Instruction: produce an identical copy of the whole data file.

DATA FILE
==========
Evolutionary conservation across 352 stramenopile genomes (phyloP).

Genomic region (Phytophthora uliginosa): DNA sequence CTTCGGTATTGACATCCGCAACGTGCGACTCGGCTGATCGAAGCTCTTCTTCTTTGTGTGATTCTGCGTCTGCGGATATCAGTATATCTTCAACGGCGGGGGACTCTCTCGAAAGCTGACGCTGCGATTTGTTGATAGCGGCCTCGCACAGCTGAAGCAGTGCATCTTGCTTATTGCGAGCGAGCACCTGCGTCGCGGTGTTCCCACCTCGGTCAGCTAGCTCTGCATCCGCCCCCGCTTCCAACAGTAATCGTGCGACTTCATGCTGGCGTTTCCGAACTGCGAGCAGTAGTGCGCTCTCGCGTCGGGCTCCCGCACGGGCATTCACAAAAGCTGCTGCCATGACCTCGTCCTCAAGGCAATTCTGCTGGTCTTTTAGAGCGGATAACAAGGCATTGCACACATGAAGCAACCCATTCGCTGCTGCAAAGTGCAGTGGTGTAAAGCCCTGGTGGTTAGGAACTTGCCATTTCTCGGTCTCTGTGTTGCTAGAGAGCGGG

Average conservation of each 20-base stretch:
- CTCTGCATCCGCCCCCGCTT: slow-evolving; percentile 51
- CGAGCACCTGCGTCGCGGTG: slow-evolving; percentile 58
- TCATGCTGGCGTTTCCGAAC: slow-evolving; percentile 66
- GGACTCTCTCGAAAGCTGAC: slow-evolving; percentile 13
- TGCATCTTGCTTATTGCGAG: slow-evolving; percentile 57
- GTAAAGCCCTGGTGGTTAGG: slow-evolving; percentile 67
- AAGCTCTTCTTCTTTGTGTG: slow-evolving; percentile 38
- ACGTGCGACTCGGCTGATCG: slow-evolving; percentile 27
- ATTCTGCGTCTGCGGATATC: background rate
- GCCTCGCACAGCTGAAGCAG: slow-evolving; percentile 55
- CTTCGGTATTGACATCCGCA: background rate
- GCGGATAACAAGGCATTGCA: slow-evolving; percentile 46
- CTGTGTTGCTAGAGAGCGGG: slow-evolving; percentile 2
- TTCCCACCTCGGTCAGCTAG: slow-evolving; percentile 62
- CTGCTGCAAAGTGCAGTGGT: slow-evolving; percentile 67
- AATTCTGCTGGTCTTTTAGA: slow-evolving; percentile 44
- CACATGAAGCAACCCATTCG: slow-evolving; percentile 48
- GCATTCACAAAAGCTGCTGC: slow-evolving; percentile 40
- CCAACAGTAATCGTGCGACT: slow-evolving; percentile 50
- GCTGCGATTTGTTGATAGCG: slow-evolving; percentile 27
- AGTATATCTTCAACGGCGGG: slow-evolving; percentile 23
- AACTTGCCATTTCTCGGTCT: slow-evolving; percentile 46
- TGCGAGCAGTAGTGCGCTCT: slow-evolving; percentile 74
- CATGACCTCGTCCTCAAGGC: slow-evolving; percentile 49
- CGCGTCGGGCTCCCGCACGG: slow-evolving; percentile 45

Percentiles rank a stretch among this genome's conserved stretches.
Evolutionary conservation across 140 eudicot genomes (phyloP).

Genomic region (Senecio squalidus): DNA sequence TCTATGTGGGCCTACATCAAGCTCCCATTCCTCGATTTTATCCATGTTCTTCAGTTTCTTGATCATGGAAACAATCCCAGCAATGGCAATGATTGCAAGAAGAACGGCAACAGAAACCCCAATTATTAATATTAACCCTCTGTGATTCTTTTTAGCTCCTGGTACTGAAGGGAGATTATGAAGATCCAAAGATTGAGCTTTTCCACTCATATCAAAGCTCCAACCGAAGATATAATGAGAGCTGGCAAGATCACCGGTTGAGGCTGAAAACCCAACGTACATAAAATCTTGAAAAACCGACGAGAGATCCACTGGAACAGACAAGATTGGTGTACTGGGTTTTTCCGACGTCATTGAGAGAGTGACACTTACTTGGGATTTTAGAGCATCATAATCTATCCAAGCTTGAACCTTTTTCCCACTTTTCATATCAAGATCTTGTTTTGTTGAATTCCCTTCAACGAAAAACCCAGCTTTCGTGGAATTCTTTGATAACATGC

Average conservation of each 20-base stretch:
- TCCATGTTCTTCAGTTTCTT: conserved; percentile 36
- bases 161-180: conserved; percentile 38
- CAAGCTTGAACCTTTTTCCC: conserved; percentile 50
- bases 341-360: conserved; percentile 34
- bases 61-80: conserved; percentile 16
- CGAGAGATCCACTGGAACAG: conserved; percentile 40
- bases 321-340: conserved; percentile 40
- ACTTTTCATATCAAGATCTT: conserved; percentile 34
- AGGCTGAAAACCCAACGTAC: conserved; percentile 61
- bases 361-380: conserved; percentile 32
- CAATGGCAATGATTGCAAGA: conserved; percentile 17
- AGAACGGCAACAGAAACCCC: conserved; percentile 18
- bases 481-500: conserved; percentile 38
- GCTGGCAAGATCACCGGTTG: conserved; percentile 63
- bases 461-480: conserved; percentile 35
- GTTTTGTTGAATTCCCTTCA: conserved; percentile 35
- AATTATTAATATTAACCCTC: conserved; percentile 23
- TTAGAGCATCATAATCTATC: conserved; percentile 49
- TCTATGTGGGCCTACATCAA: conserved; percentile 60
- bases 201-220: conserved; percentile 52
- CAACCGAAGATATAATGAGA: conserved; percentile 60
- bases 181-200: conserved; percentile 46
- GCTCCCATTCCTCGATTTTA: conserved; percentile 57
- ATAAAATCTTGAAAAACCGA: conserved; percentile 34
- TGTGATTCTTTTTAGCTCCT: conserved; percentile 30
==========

Evolutionary conservation across 352 stramenopile genomes (phyloP).

Genomic region (Phytophthora uliginosa): DNA sequence CTTCGGTATTGACATCCGCAACGTGCGACTCGGCTGATCGAAGCTCTTCTTCTTTGTGTGATTCTGCGTCTGCGGATATCAGTATATCTTCAACGGCGGGGGACTCTCTCGAAAGCTGACGCTGCGATTTGTTGATAGCGGCCTCGCACAGCTGAAGCAGTGCATCTTGCTTATTGCGAGCGAGCACCTGCGTCGCGGTGTTCCCACCTCGGTCAGCTAGCTCTGCATCCGCCCCCGCTTCCAACAGTAATCGTGCGACTTCATGCTGGCGTTTCCGAACTGCGAGCAGTAGTGCGCTCTCGCGTCGGGCTCCCGCACGGGCATTCACAAAAGCTGCTGCCATGACCTCGTCCTCAAGGCAATTCTGCTGGTCTTTTAGAGCGGATAACAAGGCATTGCACACATGAAGCAACCCATTCGCTGCTGCAAAGTGCAGTGGTGTAAAGCCCTGGTGGTTAGGAACTTGCCATTTCTCGGTCTCTGTGTTGCTAGAGAGCGGG

Average conservation of each 20-base stretch:
- CTCTGCATCCGCCCCCGCTT: slow-evolving; percentile 51
- CGAGCACCTGCGTCGCGGTG: slow-evolving; percentile 58
- TCATGCTGGCGTTTCCGAAC: slow-evolving; percentile 66
- GGACTCTCTCGAAAGCTGAC: slow-evolving; percentile 13
- TGCATCTTGCTTATTGCGAG: slow-evolving; percentile 57
- GTAAAGCCCTGGTGGTTAGG: slow-evolving; percentile 67
- AAGCTCTTCTTCTTTGTGTG: slow-evolving; percentile 38
- ACGTGCGACTCGGCTGATCG: slow-evolving; percentile 27
- ATTCTGCGTCTGCGGATATC: background rate
- GCCTCGCACAGCTGAAGCAG: slow-evolving; percentile 55
- CTTCGGTATTGACATCCGCA: background rate
- GCGGATAACAAGGCATTGCA: slow-evolving; percentile 46
- CTGTGTTGCTAGAGAGCGGG: slow-evolving; percentile 2
- TTCCCACCTCGGTCAGCTAG: slow-evolving; percentile 62
- CTGCTGCAAAGTGCAGTGGT: slow-evolving; percentile 67
- AATTCTGCTGGTCTTTTAGA: slow-evolving; percentile 44
- CACATGAAGCAACCCATTCG: slow-evolving; percentile 48
- GCATTCACAAAAGCTGCTGC: slow-evolving; percentile 40
- CCAACAGTAATCGTGCGACT: slow-evolving; percentile 50
- GCTGCGATTTGTTGATAGCG: slow-evolving; percentile 27
- AGTATATCTTCAACGGCGGG: slow-evolving; percentile 23
- AACTTGCCATTTCTCGGTCT: slow-evolving; percentile 46
- TGCGAGCAGTAGTGCGCTCT: slow-evolving; percentile 74
- CATGACCTCGTCCTCAAGGC: slow-evolving; percentile 49
- CGCGTCGGGCTCCCGCACGG: slow-evolving; percentile 45

Percentiles rank a stretch among this genome's conserved stretches.
Evolutionary conservation across 140 eudicot genomes (phyloP).

Genomic region (Senecio squalidus): DNA sequence TCTATGTGGGCCTACATCAAGCTCCCATTCCTCGATTTTATCCATGTTCTTCAGTTTCTTGATCATGGAAACAATCCCAGCAATGGCAATGATTGCAAGAAGAACGGCAACAGAAACCCCAATTATTAATATTAACCCTCTGTGATTCTTTTTAGCTCCTGGTACTGAAGGGAGATTATGAAGATCCAAAGATTGAGCTTTTCCACTCATATCAAAGCTCCAACCGAAGATATAATGAGAGCTGGCAAGATCACCGGTTGAGGCTGAAAACCCAACGTACATAAAATCTTGAAAAACCGACGAGAGATCCACTGGAACAGACAAGATTGGTGTACTGGGTTTTTCCGACGTCATTGAGAGAGTGACACTTACTTGGGATTTTAGAGCATCATAATCTATCCAAGCTTGAACCTTTTTCCCACTTTTCATATCAAGATCTTGTTTTGTTGAATTCCCTTCAACGAAAAACCCAGCTTTCGTGGAATTCTTTGATAACATGC

Average conservation of each 20-base stretch:
- TCCATGTTCTTCAGTTTCTT: conserved; percentile 36
- bases 161-180: conserved; percentile 38
- CAAGCTTGAACCTTTTTCCC: conserved; percentile 50
- bases 341-360: conserved; percentile 34
- bases 61-80: conserved; percentile 16
- CGAGAGATCCACTGGAACAG: conserved; percentile 40
- bases 321-340: conserved; percentile 40
- ACTTTTCATATCAAGATCTT: conserved; percentile 34
- AGGCTGAAAACCCAACGTAC: conserved; percentile 61
- bases 361-380: conserved; percentile 32
- CAATGGCAATGATTGCAAGA: conserved; percentile 17
- AGAACGGCAACAGAAACCCC: conserved; percentile 18
- bases 481-500: conserved; percentile 38
- GCTGGCAAGATCACCGGTTG: conserved; percentile 63
- bases 461-480: conserved; percentile 35
- GTTTTGTTGAATTCCCTTCA: conserved; percentile 35
- AATTATTAATATTAACCCTC: conserved; percentile 23
- TTAGAGCATCATAATCTATC: conserved; percentile 49
- TCTATGTGGGCCTACATCAA: conserved; percentile 60
- bases 201-220: conserved; percentile 52
- CAACCGAAGATATAATGAGA: conserved; percentile 60
- bases 181-200: conserved; percentile 46
- GCTCCCATTCCTCGATTTTA: conserved; percentile 57
- ATAAAATCTTGAAAAACCGA: conserved; percentile 34
- TGTGATTCTTTTTAGCTCCT: conserved; percentile 30